Following the revised Planning Practice Guidance (PPG), which was issued on 23 July 2019, Chris Surfleet, Head of Heritage and Urban Design Studio, explains why the key refinements are welcomed.
The latest set of revisions to the PPG include some important changes to key elements of the guidance relating to heritage assets.
Each element is likely to be relevant to existing projects and in some cases, could be of considerable influence. The key issues, which have received a tweak in the PPG, are under the following topics:
- Assessing impact (paragraph 18)
- Non-designated assets (paragraphs 039 and 040)
- Optimum viable use (paragraph 015)
Assessing impact (paragraph 18)
As one of the most critical paragraphs in the PPG, which helps to apply the policies of the National Planning Policy Framework (NPPF), the guidance is now very clear that the terms of “substantial harm” and “less than substantial harm” should be thought of as categories of harm rather than an absolute description of harm level.
In the revised document it now states that:
“Within each category of harm (which category applies should be explicitly identified), the extent of the harm may vary and should be clearly articulated.”
This additional wording is important as it alludes to the so called sliding scale of harms, which Bidwells already applies in its Impact Assessment methodology, whereby levels of impact are graded according to their effects on heritage assets or their settings. Being able to explain and ‘grade’ levels of impact is important for applying such impact in the overall planning balance; for example, being able to assign a minor level of harmful impact may be an important articulation of measurement of that impact where such a minor level of harm could be outweighed by other public benefits.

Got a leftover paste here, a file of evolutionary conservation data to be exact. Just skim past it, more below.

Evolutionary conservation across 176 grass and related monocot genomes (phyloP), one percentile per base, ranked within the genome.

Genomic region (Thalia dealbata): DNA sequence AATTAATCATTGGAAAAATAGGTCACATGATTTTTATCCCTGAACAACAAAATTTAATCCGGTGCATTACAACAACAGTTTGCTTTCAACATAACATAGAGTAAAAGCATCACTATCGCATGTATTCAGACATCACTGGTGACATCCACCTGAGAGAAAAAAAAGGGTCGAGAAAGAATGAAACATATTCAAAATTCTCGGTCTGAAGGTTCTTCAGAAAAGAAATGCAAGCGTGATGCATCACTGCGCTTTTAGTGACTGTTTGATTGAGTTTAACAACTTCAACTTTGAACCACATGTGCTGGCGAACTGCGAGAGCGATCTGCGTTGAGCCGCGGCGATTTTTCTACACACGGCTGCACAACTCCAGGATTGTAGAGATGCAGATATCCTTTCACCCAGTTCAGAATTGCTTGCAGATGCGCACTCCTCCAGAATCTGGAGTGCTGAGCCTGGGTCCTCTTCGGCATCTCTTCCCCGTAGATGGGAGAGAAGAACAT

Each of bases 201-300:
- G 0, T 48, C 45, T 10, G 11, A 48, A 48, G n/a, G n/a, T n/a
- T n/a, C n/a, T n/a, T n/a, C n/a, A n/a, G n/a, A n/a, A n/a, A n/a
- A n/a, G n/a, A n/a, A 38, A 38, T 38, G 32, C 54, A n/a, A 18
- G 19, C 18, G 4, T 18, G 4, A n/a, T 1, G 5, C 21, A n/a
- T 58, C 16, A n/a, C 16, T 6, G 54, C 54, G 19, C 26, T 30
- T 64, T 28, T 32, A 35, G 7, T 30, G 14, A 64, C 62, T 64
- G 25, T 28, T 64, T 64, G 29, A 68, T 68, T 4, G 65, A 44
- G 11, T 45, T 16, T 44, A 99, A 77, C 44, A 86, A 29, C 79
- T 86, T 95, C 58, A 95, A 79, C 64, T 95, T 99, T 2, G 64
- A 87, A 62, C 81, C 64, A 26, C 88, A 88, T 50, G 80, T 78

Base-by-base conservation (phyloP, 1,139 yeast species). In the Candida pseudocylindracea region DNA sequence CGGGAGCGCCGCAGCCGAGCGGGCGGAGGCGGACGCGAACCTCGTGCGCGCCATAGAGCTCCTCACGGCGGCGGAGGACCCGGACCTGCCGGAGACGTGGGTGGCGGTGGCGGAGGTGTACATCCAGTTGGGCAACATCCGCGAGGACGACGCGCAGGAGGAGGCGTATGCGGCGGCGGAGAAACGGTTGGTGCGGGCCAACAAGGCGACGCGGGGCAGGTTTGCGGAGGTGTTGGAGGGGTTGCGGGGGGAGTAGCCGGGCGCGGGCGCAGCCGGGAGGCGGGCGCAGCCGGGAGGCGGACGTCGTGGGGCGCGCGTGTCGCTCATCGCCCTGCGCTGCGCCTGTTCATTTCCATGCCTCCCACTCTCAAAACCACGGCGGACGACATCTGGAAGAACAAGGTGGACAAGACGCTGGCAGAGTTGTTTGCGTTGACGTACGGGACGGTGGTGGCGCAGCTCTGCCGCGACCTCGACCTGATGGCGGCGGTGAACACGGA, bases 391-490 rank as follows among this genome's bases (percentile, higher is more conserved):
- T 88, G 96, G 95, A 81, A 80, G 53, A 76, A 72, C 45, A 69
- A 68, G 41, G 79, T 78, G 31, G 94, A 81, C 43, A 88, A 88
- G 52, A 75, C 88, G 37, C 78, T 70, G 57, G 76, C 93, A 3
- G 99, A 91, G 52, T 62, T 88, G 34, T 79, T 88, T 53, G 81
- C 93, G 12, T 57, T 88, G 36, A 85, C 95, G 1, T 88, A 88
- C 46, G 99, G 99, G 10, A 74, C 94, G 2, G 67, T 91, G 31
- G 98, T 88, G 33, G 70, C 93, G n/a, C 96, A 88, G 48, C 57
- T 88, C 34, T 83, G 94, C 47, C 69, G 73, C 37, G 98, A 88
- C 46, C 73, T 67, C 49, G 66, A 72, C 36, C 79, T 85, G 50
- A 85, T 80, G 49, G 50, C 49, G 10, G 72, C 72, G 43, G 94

In our opinion, it is a very useful clarification of how the NPPF policies should be applied.
Non-designated assets (paragraphs 039 and 040)
The July amendments to the PPG include a greater obligation for planning authorities to designate so-called non-designated heritage assets, for example, those heritage assets not holding sufficient merit for statutory protection, but holding a degree of interest for which paragraph 197 of the NPPF applies.
The PPG is now clear that:
“only a minority [of buildings] have enough heritage significance to merit identification as non-designated heritage assets”.
This brings a higher degree of selectivity to the category.
The PPG now also includes the impetus for local planning authorities (LPAs) to:
“make clear and up to date information on non-designated heritage assets accessible to the public to provide greater clarity and certainty for developers and decision-makers.”
Whilst there will always be circumstances where issues of non-designated heritage assets arise during pre-application or application processes, the PPG is helpfully placing greater emphasis on planning authorities to help reduce the risks that can otherwise occur from ‘surprise’ designations.
This is another important addition to the PPG and should help to flush out such issues earlier in the planning process.
Optimum Viable Use (OVU) (paragraph 015)
The PPG has slightly helped with proving OVU and clarifying that OVU can at least be considered to be one of the economically viable uses (new word ‘economically’). This means that the OVU is simply not the use that causes the least harm to an asset, but that it can indeed make viable financial sense too.
Whilst this is a subtle clarification of a difficult area, the wording prior to this did not make it clear that the OVU also needed to be economically viable and therefore this amendment to the guidance is also helpful. Our view is that the revised amendments will have immediate relevance to several current projects.
If there are any questions relating to the above, or any other aspect of the current heritage policy or guidance, please contact us for more details.